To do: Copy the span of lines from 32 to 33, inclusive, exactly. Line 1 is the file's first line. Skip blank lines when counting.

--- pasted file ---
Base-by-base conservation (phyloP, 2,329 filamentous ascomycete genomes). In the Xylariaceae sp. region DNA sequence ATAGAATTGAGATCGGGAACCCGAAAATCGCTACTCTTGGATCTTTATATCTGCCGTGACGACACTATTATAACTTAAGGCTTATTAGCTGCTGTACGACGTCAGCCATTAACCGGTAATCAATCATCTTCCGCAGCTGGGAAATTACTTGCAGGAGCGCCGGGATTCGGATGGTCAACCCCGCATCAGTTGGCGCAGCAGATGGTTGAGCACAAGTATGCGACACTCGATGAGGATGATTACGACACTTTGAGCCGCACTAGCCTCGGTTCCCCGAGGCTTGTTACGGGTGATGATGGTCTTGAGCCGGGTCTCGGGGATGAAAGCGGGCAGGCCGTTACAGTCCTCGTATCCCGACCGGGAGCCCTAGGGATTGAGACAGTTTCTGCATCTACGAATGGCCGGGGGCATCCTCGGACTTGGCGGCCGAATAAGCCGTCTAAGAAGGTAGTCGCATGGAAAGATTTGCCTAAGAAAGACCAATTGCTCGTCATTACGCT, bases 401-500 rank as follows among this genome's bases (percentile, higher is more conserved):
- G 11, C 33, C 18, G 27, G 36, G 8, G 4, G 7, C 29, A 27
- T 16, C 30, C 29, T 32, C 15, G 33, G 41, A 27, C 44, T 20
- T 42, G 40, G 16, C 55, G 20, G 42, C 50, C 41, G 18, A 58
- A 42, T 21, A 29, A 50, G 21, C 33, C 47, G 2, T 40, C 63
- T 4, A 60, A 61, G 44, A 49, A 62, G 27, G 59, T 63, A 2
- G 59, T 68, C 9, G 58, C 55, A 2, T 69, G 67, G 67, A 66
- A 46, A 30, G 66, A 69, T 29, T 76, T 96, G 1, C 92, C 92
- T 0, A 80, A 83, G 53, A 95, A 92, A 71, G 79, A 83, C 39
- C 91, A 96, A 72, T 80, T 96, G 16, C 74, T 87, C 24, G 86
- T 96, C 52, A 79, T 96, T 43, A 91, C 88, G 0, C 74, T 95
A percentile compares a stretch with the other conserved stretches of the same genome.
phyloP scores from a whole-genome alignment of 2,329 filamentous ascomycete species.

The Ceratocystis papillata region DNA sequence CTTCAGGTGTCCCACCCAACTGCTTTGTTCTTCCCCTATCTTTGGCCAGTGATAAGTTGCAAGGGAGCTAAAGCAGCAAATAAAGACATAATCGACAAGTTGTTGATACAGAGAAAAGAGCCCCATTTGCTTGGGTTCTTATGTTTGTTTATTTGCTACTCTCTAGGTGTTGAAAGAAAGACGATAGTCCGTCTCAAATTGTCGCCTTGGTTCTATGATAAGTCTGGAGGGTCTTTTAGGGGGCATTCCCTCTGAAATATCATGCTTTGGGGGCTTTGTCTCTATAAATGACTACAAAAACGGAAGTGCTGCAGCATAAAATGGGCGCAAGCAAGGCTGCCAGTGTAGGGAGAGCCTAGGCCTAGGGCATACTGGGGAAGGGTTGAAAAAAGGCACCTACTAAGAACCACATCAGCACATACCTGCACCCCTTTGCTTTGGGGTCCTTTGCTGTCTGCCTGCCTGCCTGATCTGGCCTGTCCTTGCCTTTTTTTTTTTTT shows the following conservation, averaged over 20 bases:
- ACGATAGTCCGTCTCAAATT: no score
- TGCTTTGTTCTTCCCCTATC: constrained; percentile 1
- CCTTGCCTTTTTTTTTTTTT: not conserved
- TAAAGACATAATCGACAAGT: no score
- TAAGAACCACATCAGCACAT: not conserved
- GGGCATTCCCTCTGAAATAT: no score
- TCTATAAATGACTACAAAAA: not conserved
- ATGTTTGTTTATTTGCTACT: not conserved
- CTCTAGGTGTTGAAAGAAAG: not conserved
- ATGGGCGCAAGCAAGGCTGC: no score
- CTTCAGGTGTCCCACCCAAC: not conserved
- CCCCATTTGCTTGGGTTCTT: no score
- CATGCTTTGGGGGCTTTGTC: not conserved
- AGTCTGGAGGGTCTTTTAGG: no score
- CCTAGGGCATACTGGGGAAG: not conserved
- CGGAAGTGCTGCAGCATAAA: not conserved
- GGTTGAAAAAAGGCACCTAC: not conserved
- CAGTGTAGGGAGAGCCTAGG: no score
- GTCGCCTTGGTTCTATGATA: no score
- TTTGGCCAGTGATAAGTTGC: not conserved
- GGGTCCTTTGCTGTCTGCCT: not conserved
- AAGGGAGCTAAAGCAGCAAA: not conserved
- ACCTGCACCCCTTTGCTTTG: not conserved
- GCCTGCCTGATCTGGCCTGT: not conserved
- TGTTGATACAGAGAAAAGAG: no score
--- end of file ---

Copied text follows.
- CAGTGTAGGGAGAGCCTAGG: no score
- GTCGCCTTGGTTCTATGATA: no score